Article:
12 September 2018

A gravely ill mum of three who had a less than one per cent chance of receiving the new heart she desperately needed is looking forward to a new future thanks to a transplant procedure pioneered at Royal Papworth Hospital.

Lisa Kennard, 48, was put on the Cambridgeshire hospital’s heart transplant waiting list 18 months ago, after the heart disease she had lived with since birth became untreatable with medicine.

As a result of hypertrophic cardiomyopathy - a thickening of the heart muscle - Lisa, who lives in Basingstoke with her husband Michael, was hospitalised with pneumonia and organ failure in 2017 and was told her only chance was a new heart at Royal Papworth.

However her particular tissue type meant she only had a 0.010 per cent chance of finding a compatible donor on the conventional DBD transplant list – which matches patients with beating hearts from donors who have been certified brain dead.

But against the odds, and thanks to Royal Papworth Hospital’s new DCD (Donation after Circulatory Death) heart transplant programme – which has identified a new source of non-beating donor hearts and has increased the number of heart transplants carried out at the hospital by more than a third – a match for Lisa was found.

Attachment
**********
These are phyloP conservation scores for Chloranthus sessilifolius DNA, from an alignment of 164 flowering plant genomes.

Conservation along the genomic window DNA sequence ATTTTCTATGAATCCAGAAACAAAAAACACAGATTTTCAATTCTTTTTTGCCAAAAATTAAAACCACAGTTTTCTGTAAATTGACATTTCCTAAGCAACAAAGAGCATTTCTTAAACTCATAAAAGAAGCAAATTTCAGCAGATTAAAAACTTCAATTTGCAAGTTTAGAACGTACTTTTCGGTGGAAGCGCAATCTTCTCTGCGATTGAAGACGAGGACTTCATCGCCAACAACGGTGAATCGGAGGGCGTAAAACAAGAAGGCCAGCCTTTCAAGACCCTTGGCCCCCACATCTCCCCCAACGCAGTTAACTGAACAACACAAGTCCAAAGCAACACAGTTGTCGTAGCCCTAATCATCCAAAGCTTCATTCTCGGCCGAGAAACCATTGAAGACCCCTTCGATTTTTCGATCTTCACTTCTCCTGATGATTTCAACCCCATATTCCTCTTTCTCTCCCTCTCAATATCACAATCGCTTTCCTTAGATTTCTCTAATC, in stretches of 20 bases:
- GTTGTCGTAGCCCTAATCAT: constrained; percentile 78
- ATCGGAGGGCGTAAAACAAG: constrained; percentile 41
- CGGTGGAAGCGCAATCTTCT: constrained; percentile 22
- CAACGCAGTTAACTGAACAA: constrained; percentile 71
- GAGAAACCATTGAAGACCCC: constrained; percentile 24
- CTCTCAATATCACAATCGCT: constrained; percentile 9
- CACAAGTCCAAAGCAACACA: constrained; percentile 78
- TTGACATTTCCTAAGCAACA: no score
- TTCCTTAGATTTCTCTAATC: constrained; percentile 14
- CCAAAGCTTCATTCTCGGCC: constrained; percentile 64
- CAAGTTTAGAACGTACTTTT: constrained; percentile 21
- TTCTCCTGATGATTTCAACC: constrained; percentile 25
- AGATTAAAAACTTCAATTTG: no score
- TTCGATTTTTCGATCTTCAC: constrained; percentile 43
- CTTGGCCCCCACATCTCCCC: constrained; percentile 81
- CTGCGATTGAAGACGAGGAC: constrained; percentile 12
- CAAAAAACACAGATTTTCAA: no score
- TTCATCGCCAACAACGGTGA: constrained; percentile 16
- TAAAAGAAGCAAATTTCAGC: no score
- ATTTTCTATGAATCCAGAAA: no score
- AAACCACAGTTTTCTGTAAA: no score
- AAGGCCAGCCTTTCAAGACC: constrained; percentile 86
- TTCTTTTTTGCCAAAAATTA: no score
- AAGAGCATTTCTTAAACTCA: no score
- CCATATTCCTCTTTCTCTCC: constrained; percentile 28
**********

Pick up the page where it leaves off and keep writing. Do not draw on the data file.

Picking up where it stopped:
Lisa, who received her heart transplant in August, said she owed her life to her donor and the DCD procedure.

“DCD has been a miracle for me,” she said. “I was running out of time fast, it’s as simple as that. I’d been told that without a transplant I was looking at two to three more years at the most. I was at the point where I didn’t know if I was going to wake up again in the morning. 

“I’m quite a strong-willed person, so I wasn’t going to curl up in a corner, but at the same time I knew the chances of a future were very, very small.” 

Lead Nurse for Transplant, Richard Quigley, said: “To date 47 Royal Papworth patients have received a heart transplant using the DCD method - more than any other centre worldwide. 

"That is in itself is a wonderful achievement for the team, however what stands out with Lisa’s case is that she also had the complexity of having an extremely rare tissue type. While she was on the waiting list we checked many dozens of potential donors for her but we always fell at the first hurdle, due to them not being compatible even before we assessed the organ for function. 

“The DCD programme and the generosity of the DCD donor and the donor’s family have allowed us to give Lisa a future that she would probably otherwise not have had.”

To join the NHS Organ Donor Register, please telephone 0300 123 23 23, or go to www.organdonation.nhs.uk / www.organdonationscotland.org to register online.